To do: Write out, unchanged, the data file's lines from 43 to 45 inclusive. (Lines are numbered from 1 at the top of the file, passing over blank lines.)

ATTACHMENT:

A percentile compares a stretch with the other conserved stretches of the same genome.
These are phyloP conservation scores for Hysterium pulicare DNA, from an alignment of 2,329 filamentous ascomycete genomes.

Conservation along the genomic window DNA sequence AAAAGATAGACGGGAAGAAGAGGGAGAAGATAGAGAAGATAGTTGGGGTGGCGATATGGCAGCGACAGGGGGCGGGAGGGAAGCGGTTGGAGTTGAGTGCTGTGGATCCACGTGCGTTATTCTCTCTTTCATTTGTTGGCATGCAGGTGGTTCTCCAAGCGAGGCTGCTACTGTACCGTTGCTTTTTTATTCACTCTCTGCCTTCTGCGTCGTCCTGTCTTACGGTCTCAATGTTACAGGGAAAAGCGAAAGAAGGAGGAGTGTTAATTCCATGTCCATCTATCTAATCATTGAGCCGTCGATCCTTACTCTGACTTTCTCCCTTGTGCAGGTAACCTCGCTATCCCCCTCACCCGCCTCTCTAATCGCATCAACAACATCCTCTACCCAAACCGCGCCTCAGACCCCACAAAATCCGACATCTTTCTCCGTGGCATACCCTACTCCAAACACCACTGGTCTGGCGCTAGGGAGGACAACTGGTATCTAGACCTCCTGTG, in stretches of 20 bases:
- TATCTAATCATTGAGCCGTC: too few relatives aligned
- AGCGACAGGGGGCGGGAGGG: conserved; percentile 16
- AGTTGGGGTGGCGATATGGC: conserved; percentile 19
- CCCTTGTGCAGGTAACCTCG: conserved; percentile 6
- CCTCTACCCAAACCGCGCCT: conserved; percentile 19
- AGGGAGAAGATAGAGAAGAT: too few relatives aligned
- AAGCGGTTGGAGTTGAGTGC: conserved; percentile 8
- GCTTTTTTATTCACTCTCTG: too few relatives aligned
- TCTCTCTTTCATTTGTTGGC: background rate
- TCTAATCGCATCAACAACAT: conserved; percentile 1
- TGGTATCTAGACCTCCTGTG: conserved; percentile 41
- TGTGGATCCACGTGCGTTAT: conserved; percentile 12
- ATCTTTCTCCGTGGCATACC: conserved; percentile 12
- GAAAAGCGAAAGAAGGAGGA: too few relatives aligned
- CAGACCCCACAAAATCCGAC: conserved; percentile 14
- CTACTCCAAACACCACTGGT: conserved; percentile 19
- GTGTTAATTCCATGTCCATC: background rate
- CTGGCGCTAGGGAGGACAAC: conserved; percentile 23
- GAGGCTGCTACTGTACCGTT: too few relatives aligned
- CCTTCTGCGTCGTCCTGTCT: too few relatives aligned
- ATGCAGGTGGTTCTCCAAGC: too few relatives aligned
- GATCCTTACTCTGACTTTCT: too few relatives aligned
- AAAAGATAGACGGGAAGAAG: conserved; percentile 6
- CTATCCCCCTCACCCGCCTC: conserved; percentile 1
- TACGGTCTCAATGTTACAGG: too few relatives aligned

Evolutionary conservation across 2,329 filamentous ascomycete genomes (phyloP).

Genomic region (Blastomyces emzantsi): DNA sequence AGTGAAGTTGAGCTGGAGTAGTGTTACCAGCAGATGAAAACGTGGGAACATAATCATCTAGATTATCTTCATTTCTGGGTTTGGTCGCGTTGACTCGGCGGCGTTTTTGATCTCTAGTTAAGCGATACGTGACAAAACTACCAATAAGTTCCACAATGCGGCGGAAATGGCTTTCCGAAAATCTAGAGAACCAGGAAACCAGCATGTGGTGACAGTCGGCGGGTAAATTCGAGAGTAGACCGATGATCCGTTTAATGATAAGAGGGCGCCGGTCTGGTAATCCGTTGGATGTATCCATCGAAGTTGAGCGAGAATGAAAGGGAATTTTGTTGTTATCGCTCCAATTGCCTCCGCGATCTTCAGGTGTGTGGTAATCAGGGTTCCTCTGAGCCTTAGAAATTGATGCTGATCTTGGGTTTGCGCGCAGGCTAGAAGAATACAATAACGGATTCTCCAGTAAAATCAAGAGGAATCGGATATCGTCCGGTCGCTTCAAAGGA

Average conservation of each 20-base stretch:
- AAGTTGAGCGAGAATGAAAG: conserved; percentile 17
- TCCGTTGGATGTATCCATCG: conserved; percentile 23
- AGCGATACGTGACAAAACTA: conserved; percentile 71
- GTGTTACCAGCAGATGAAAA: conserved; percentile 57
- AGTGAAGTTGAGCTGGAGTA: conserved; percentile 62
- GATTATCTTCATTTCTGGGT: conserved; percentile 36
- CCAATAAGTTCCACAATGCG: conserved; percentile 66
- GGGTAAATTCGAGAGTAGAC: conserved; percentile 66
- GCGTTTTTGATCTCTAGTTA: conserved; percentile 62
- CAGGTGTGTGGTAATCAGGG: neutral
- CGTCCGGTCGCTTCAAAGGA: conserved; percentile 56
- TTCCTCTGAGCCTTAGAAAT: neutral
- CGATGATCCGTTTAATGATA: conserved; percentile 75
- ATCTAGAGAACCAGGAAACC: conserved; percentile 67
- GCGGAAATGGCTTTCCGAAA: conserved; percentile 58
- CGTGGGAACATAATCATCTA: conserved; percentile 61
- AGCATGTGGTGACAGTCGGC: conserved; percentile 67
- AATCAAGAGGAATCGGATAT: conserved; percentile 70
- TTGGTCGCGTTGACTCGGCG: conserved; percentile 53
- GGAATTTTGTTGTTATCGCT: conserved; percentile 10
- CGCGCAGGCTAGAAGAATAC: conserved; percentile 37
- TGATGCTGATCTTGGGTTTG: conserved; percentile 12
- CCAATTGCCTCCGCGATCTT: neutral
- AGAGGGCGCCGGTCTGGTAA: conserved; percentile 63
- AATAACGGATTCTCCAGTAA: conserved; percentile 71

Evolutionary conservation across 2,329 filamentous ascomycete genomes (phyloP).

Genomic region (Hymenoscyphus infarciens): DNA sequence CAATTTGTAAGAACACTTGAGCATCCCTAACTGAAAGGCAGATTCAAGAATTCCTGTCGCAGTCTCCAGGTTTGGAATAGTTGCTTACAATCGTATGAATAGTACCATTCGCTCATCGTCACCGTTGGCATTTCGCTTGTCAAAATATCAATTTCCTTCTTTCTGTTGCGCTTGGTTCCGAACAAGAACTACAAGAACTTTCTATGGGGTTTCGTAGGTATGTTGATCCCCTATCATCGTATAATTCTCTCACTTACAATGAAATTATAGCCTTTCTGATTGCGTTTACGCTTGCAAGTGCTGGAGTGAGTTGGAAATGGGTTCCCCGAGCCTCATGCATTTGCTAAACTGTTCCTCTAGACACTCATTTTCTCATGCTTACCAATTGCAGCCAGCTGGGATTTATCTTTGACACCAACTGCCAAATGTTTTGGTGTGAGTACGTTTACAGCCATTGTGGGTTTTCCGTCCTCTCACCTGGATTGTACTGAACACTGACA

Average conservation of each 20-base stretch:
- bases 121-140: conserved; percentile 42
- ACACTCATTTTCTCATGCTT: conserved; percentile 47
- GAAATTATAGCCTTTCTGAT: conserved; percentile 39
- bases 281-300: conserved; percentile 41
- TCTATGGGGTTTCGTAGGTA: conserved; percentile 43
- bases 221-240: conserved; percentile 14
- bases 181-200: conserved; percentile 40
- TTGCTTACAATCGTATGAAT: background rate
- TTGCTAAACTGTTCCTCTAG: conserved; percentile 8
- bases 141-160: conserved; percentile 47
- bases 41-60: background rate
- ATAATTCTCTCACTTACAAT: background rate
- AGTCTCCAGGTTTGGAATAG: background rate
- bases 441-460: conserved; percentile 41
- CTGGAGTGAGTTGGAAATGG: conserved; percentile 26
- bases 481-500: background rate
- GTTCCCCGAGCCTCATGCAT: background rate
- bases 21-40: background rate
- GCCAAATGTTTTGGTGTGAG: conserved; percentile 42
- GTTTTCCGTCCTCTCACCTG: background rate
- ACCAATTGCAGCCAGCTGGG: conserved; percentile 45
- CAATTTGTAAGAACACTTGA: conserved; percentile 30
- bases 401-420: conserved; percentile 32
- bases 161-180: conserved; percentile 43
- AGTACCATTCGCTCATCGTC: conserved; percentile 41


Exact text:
- TTCCTCTGAGCCTTAGAAAT: neutral
- CGATGATCCGTTTAATGATA: conserved; percentile 75
- ATCTAGAGAACCAGGAAACC: conserved; percentile 67